Michael Mann and Lawrence Torcello have an article in the Conversation about the philosophy and science of limiting global warming to 2^{o}C. This caused some controversy on Twitter because it wasn’t clear if the article referred to the Northern Hemisphere only, or to the whole globe. It also cause some controversy because 2036 seems very soon for us to reach the 2 degree limit (self-imposed limit, at least).

However, if – as the article assumes – the ECS is 3 degrees and we follow a high-emission pathway (RCP8.5) then I think 2 degrees by 2036 is plausible. An ECS of 3 degrees suggests that feedbacks amplify the warming by a factor of about 2.7 (3/1.1). This tells us that the feedbacks must be about 2.2Wm^{-2}K^{-1}. If we follow a high emission pathway then we will increase anthropogenic forcings by about 2Wm^{-2} by 2036. Given that we have a planetary energy imbalance of around 0.6Wm^{-2} today, if we did not warm at all, we’d have a planetary energy imbalance of 2.6Wm^{-2} in 2036.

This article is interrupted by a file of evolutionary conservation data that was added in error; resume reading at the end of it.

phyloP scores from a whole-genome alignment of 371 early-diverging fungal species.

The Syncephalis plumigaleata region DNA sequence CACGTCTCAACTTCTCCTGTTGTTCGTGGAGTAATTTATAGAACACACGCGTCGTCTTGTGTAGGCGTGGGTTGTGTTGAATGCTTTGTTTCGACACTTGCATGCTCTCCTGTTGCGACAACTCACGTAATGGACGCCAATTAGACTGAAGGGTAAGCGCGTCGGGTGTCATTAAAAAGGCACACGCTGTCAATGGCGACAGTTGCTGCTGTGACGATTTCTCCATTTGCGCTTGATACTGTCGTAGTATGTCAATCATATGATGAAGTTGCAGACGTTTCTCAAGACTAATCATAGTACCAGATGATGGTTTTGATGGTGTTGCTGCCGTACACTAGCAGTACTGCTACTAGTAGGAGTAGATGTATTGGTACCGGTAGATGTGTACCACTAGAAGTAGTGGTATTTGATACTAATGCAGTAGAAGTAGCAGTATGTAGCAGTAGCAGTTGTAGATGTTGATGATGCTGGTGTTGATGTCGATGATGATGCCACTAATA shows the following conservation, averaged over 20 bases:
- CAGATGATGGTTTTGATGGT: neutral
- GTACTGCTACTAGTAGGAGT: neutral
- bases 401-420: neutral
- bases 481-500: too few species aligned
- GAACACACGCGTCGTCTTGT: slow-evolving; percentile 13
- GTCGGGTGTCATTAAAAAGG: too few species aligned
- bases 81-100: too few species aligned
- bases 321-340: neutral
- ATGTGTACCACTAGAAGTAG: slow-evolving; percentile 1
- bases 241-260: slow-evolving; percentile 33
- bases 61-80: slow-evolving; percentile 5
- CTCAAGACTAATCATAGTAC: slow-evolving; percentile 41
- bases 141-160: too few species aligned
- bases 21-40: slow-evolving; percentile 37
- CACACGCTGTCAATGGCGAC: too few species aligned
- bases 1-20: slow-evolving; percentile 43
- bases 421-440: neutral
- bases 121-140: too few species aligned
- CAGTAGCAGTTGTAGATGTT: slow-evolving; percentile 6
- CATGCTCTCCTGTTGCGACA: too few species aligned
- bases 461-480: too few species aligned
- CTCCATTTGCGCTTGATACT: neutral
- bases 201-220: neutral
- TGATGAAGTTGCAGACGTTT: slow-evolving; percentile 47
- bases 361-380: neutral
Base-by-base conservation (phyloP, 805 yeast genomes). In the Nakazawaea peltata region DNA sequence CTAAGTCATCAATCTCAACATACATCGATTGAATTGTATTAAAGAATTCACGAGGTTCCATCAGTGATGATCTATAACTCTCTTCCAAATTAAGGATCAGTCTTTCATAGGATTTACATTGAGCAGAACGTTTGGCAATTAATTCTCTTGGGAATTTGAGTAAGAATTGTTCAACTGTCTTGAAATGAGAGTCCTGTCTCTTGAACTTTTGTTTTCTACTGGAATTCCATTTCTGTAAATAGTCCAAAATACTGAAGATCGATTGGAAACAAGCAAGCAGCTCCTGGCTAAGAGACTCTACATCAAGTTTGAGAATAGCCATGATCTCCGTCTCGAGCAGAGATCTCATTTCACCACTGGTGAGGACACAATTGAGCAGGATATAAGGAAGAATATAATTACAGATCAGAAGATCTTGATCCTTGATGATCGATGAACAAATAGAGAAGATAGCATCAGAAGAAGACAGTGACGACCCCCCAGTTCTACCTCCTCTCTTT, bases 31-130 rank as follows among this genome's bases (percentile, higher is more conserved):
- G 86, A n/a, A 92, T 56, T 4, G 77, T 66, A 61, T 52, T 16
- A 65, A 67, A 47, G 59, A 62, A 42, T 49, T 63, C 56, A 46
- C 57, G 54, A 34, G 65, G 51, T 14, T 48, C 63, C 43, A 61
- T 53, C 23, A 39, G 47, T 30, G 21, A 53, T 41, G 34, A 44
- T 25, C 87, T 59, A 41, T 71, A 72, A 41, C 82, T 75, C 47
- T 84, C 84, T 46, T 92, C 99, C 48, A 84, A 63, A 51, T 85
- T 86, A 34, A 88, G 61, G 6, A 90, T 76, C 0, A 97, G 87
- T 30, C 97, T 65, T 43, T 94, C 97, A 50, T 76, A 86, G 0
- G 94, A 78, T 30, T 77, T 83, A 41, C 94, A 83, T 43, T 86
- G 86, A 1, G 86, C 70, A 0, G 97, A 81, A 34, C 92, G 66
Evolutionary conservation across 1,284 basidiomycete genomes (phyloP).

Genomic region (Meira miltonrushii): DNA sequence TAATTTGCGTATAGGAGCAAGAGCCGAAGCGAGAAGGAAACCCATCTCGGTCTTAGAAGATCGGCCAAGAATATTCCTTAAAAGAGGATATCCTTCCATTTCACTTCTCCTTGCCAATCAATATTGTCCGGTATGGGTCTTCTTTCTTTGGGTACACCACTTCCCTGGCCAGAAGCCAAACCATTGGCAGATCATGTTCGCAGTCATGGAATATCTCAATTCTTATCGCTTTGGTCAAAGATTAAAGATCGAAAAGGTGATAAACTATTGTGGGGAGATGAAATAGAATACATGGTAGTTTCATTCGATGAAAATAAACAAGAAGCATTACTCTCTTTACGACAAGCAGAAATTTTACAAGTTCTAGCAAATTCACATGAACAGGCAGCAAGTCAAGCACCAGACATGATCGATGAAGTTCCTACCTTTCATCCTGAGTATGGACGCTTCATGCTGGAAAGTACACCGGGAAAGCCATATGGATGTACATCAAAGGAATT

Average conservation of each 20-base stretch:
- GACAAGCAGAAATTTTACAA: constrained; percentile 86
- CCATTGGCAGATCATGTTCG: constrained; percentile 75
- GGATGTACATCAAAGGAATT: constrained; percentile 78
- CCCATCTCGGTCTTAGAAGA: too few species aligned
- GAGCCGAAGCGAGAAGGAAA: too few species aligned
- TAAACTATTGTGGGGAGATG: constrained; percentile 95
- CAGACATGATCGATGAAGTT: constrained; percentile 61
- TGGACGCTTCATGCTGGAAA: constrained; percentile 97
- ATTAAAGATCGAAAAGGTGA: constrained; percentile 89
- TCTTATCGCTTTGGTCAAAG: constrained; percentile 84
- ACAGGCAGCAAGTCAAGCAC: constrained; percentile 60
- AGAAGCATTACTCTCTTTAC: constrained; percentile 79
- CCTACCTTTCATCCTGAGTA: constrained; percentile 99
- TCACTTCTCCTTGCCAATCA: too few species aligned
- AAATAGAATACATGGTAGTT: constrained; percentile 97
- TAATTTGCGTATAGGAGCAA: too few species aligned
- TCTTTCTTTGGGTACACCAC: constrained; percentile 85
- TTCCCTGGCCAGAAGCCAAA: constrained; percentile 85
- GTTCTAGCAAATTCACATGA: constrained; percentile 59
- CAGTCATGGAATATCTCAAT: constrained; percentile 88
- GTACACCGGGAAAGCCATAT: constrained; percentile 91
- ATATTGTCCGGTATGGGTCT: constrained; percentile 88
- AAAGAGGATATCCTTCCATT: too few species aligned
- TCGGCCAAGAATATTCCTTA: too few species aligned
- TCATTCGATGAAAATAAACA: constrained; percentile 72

To reach 2 degrees by 2036, we’d need to warm by 1.1 degrees from today (1.1 + 0.9) which would produce a negative feedback of 3.7Wm^{-2}, and positive feedbacks of 2.4Wm^{-2} (2.2 x 1.1). This would then leave a planetary energy imbalance of 1.3 Wm^{-2} (2.6 + 2.4 – 3.7) which may actually be a little high, but not implausible. So, 1.1 degrees from today seems entirely possible, especially as we might expect it unlikely that the planetary energy imbalance could grow much larger than around 1Wm^{-2}.

This also seems broadly consistent with a post by Ed Hawkins which seems to suggest that 2 degrees by around 2040 is plausible if we follow an RCP8.5 emission pathway. So, I’m not sure I quite get what the fuss is all about. If the ECS is indeed 3 degrees (which is close to the expected value) then reaching 2 degrees by 2036 is indeed quite possible, if we choose to follow a high emission pathway. Of course, if we do reach 2 degrees by 2036, this will not be where warming stops, since we’d still warm by about another degree or so, so as to reach equilibrium. Of course, I’m not suggesting that the exact date would be 2036, simply that reaching 2 degrees by that time is quite possible if we continue along a high emission pathway. I guess we’ll know soon enough if this is indeed possible or not; at which point we can all collectively say “shit, Michael Mann was right!”.